Indie Comics Review: BLACK HAMMER REBORN #6
[Editor’s Note: This review may contain spoilers]
Writer: Jeff Lemire
Artists: Malachi Ward, Matthew Sheean, Rich Tomasso
Colours: Malachi Ward, Rich Tomasso
Letters: Nate Piekos of Blambot, Rich Tomasso
Publisher: Dark Horse Comics
Reviewed By: Derek McNeil
Black Hammer Reborn #6: A multidimensional nightmare continues to wreck-havoc on Spiral City as bizarre versions of Black Hammer heroes come face-to-face with the brutal vigilante known as the Skulldigger.
Black Hammer Reborn #6 begins with a flashback showing how the unlikely partnership between Skulldigger and Doctor Andromeda began. Twenty years ago, Andromeda faced his evil doppelganger from an alternate Spiral City, but Skulldigger intervened to save the hero. Andromeda then recruits Skulldigger to join him in the fight against his doppelganger’s plot to revive Anti-God.
I really like the offbeat pairing of Andromeda and Skulldigger. The former is the brains and the latter the brawn. But neither is lacking in either – Andromeda wields significant power and Skulldigger is no dummy. Additionally, I like that they bond somewhat over their similar father-son issues. The moment where Doc Robinson tells Skulldigger, “I–I had a son too. I lost him as well” was an especially poignant moment, especially having read Doctor Andromeda and The Kingdom of Lost Tomorrows (which I also highly recommend).
In the present, Black Hammer and Skulldigger are in the alternate city, facing off against Sherlock Frankenstein and his Liberty Squadron. This team is composed of hero versions of familiar Spiral City villains. One thing I find particularly interesting is that many of these doppelgangers heroes are still active, where many their villainous counterparts have gone straight and retired. Or is this a hint that this Liberty Squadron isn’t what it seems. If Spiral City’s villains have reformed, does that imply that their heroic counterparts have become corrupt?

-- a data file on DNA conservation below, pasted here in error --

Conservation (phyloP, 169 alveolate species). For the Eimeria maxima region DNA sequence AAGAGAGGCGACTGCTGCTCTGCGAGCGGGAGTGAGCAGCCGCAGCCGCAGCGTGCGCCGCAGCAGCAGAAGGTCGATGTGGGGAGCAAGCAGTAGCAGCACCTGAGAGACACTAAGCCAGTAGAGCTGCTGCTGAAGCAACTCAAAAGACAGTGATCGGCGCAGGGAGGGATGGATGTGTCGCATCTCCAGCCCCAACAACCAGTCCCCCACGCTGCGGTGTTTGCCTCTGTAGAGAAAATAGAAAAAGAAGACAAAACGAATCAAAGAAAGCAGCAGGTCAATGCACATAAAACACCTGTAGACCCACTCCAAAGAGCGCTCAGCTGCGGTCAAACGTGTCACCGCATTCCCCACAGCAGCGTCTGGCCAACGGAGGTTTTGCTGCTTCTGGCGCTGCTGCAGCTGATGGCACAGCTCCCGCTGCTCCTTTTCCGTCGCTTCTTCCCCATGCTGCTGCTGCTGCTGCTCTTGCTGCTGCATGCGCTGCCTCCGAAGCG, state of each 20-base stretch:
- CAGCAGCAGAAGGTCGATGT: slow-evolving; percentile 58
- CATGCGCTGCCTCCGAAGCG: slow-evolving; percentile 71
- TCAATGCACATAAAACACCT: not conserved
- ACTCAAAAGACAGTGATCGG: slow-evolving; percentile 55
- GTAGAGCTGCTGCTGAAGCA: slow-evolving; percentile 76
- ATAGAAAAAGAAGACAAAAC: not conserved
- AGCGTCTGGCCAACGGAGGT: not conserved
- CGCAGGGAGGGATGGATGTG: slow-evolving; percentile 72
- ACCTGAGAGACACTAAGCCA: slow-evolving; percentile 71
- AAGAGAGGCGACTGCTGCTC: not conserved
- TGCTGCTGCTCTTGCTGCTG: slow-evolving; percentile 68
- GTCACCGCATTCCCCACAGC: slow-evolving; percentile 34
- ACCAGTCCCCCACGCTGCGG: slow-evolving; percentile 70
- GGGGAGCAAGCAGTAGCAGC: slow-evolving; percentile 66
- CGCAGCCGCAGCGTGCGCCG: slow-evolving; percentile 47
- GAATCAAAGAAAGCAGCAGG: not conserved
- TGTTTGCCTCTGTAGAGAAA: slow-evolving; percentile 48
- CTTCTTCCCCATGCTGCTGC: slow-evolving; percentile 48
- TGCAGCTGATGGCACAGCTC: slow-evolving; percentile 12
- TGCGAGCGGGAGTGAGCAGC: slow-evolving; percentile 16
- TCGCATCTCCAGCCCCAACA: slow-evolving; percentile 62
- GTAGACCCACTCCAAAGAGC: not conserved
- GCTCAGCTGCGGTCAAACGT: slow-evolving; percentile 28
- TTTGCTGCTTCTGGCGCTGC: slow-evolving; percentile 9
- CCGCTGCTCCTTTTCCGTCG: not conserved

One of these heroes is of particular interest: Grimdigger. This character appears to be an amalgamation of Grimjim and and Skulldigger. This makes me curious about his backstory. The Skulldigger + Skeleton Boy miniseries revealed that Skulldigger is Grimjim’s son, who had been rescued and raised by a costumed hero. It appears that in the alternate Spiral City, Grimjim was a hero, and thus his son took on an similar but distinct identity.
This is a fine example of Lemire’s world-building. Such details reveal connections to other Black Hammer stories, giving each new story added layers. Even though the titles in the Black Hammer line often feature distinctly dissimilar parts of Lemire’s universe, he has certainly done a masterful job of drawing firm connections between them.
The two page backup story featuring Inspector Insector give a similar example. Spinning directly out of the main story, it shows what happened to Lucy’s son Joe immediately after his apparent death at the hands of Colonel Weird in issue #4. However, Joe’s adventure in Limbo-Land has a rather whimsical tone in contrast to the main story’s serious one. Essentially, Joe has fallen out of a superhero story into a funny animal story.
Rich Tomasso has done a wonderful job of conveying this tone through his artwork and colours. He gives it a cartoony style, which contrasts with the superb, but more traditional superhero style that Malachi Ward and Matthew Sheean provide for the main story. Overall, Black Hammer Reborn #6 is a visually pleasing issue, beautifully conveying Lemire’s equally superb story.
I have nothing to complain about in this issue. I couldn’t even find any minor nitpicks to call out. Lemire is at top form as usual and the artwork is gorgeous.
Black Hammer Reborn #6 is another terrific addition to the growing Black Hammer canon. The previous titles in the line have given me high expectations for any new issue. But Jeff Lemire has not failed to meet them yet. I look forward to learning more about this parallel Spiral City as the story continues in the upcoming issues.